This is the finding of Emissions Analytics; that harmful particles from tyres and even brakes are an increasing threat to the environment and it seems that the uprising of SUVs and extremely heavy electric cars.
Unlike exhaust emissions, tyre wear pollution is completely unregulated. Over the years exhaust emissions have been rapidly reduced with car makers placed under pressure by European emission standards but now, the radar is on “non-exhaust emissions”.
Non-exhaust emissions or NEE are particles released into the air from brake wear, tyre wear, road surface wear and resuspension of road dust during on-road vehicle usage. No legislation is in place to limit or reduce NEE although they cause a great deal of concern for air quality.
“What’s frightening is that while exhaust emissions have been tightly regulated for many years, tyre wear is totally unregulated – and with the increasing growth in sales of heavier SUVs and battery-powered electric cars, non-exhaust emissions (NEE) are a very serious problem,” said Emissions Analytics, Senior Researcher, Richard Lofthouse.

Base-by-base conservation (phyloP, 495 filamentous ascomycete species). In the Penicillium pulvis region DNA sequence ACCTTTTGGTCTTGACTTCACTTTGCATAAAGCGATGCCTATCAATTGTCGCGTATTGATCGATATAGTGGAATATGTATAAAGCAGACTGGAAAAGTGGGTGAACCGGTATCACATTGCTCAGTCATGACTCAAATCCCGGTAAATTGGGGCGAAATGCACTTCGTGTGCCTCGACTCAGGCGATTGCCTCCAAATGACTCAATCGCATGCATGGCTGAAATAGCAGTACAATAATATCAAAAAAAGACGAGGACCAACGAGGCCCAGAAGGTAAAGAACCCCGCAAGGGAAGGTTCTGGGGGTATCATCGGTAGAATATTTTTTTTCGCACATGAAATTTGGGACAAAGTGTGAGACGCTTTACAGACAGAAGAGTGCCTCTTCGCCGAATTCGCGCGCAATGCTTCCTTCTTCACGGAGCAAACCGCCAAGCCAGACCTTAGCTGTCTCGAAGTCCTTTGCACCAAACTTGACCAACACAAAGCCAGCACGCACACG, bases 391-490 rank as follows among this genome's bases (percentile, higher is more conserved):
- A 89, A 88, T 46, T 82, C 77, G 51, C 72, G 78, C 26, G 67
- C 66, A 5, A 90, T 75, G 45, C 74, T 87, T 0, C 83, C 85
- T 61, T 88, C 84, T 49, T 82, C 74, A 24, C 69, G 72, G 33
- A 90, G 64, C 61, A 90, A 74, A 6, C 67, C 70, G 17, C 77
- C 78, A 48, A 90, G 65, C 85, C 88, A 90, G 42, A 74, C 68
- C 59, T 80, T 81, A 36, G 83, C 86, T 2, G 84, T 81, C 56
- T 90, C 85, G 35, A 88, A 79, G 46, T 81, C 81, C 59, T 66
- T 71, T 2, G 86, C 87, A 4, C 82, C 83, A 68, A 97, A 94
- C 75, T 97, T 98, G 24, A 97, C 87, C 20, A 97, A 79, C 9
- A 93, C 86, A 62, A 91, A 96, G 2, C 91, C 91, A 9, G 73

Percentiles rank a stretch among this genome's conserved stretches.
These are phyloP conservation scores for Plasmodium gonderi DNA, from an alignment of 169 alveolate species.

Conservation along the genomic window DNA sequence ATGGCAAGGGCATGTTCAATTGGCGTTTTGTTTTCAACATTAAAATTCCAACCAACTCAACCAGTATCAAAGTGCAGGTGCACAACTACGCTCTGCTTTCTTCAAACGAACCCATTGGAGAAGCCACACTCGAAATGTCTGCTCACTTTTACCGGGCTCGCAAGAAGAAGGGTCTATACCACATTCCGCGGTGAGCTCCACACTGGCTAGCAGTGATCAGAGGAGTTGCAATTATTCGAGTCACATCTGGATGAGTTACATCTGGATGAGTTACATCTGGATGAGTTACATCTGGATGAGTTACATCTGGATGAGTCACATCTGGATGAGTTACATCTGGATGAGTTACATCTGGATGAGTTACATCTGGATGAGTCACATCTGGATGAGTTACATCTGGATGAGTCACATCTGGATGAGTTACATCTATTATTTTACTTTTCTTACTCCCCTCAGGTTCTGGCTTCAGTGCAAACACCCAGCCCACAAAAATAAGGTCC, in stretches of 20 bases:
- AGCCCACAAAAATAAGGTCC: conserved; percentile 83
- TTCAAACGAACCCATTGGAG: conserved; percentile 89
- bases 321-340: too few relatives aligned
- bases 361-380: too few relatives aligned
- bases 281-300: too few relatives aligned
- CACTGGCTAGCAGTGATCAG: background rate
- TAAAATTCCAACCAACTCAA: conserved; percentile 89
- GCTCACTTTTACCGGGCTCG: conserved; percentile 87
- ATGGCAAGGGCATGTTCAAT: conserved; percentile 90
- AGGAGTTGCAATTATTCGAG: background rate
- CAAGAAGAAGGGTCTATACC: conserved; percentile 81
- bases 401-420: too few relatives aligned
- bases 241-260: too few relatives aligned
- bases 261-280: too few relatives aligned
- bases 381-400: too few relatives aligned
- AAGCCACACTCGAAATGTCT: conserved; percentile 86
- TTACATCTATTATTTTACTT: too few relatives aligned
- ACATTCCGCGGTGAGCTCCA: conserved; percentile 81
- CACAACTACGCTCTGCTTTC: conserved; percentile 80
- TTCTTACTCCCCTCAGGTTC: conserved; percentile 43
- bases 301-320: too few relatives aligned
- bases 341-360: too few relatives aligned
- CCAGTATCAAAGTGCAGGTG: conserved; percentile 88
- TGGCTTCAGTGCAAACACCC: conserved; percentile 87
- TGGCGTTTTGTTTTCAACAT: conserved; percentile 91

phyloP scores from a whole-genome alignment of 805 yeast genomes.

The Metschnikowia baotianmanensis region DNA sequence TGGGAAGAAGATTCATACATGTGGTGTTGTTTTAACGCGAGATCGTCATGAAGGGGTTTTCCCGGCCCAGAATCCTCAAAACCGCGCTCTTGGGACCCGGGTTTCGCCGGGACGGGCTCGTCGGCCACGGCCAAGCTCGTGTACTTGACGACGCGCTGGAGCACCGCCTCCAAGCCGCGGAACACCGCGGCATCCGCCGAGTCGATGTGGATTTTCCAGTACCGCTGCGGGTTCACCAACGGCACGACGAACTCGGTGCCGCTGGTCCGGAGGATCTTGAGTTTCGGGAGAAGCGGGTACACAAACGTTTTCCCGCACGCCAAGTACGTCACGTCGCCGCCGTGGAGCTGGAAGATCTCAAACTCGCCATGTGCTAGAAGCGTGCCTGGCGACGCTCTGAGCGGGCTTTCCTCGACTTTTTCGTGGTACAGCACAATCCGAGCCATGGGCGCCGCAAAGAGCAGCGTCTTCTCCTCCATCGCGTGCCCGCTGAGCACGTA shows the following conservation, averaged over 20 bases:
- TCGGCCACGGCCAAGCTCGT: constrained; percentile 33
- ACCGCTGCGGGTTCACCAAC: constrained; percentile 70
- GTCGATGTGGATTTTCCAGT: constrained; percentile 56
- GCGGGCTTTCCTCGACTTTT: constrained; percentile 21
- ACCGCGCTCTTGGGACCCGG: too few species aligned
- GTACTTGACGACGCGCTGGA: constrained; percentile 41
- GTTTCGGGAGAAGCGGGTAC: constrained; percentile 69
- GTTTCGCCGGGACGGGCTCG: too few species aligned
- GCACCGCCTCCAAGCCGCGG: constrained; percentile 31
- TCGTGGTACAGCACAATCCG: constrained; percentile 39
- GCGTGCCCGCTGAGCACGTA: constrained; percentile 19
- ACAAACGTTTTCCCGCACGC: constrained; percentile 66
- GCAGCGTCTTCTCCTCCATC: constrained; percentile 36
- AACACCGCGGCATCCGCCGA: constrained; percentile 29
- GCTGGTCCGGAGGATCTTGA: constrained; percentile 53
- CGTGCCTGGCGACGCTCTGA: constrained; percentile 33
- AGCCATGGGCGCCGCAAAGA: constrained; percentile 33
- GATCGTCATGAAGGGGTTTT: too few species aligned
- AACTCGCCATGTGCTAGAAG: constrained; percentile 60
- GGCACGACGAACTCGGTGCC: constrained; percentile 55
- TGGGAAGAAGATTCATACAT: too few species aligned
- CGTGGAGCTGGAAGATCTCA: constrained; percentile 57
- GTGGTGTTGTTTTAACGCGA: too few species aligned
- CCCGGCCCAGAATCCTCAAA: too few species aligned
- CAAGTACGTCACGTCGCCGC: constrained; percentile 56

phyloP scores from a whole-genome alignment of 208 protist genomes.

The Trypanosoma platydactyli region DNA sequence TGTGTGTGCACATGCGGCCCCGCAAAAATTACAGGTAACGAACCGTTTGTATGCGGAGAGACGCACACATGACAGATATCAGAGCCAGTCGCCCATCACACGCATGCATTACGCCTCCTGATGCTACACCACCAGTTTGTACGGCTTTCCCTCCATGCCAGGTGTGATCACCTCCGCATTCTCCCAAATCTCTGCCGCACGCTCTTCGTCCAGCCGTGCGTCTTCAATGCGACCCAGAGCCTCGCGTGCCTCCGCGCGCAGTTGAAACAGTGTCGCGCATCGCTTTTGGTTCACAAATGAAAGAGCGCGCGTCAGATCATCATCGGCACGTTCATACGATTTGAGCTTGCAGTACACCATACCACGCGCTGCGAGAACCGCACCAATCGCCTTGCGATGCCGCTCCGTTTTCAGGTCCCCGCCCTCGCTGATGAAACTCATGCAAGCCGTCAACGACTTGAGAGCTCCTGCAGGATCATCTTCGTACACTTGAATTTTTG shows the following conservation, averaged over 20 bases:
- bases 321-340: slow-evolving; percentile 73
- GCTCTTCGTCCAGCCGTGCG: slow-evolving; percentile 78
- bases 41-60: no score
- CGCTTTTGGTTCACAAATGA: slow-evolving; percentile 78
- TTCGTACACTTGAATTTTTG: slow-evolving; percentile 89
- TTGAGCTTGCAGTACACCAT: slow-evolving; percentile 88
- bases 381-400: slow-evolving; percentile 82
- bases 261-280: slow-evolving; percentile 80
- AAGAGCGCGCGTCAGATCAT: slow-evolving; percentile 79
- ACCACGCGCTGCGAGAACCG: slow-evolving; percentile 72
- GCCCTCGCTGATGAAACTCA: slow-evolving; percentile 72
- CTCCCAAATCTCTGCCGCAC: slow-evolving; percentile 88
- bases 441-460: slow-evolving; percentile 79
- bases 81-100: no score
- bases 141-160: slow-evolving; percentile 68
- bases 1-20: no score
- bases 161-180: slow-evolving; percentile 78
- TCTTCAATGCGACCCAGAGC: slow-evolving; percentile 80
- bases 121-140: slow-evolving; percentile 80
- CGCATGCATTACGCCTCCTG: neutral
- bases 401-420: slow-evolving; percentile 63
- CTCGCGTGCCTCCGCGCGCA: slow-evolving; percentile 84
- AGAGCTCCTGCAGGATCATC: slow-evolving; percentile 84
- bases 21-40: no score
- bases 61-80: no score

To understand the scale of the problem, Emissions Analytics – the leading independent global testing and data specialist for the scientific measurement of real-world emissions – performed some initial tyre wear testing.
Using a popular family hatchback running on brand new, correctly inflated tyres, they found that the car emitted 5.8 grams per kilometer of particles.
Compared with regulated exhaust emission limits of 4.5 milligrams per kilometer, the completely unregulated tyre wear emission is higher by a factor of over 1,000.
Emissions Analytics notes that this could be even higher if the vehicle had tyres which were underinflated or the road surfaces used for the test were rougher or the tyres used were from a budget range – all very recognisable scenarios in ‘real world’ motoring.
“Ultimately, though, the car industry may have to find ways to reduce vehicle weight too. Fitting higher quality tyres is also another way to reduce these NEEs and to always have tyres inflated to the correct level,” said Emissions Analytics, CEO, Nick Molden.